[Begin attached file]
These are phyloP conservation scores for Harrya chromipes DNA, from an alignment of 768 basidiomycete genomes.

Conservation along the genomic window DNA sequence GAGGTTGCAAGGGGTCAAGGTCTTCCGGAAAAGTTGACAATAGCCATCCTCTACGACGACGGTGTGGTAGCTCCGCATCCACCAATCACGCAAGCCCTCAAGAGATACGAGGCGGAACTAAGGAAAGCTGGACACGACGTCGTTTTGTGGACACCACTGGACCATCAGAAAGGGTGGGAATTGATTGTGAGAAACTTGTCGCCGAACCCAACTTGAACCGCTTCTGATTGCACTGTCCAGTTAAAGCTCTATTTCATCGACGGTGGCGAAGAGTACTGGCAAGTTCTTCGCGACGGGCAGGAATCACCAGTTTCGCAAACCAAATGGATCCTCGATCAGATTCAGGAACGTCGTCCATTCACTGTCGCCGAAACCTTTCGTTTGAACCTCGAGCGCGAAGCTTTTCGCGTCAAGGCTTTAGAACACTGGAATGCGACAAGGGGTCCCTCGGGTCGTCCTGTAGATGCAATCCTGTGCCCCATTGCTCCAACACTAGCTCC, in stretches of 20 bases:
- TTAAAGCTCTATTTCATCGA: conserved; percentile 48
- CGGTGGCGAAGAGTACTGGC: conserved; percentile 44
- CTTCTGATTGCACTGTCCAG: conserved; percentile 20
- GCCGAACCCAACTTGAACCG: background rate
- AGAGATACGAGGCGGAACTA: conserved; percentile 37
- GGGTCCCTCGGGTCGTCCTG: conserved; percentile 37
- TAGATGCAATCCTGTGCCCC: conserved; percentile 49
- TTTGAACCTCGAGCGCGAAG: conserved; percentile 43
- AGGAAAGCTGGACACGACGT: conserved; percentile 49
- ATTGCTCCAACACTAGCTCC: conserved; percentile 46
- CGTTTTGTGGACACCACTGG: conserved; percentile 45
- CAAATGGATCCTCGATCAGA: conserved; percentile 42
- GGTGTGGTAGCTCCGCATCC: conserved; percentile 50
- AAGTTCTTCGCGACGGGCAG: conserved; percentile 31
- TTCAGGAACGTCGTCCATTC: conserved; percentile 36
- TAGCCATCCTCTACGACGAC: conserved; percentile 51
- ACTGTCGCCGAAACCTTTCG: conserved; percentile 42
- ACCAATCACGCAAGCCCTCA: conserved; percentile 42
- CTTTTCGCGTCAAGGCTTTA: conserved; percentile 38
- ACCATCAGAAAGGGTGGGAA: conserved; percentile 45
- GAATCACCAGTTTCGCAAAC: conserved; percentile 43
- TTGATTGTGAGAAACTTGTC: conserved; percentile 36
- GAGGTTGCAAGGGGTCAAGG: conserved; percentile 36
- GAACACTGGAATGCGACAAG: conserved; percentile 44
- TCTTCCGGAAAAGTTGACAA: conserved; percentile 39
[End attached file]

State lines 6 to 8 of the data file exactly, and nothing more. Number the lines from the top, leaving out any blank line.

- GCCGAACCCAACTTGAACCG: background rate
- AGAGATACGAGGCGGAACTA: conserved; percentile 37
- GGGTCCCTCGGGTCGTCCTG: conserved; percentile 37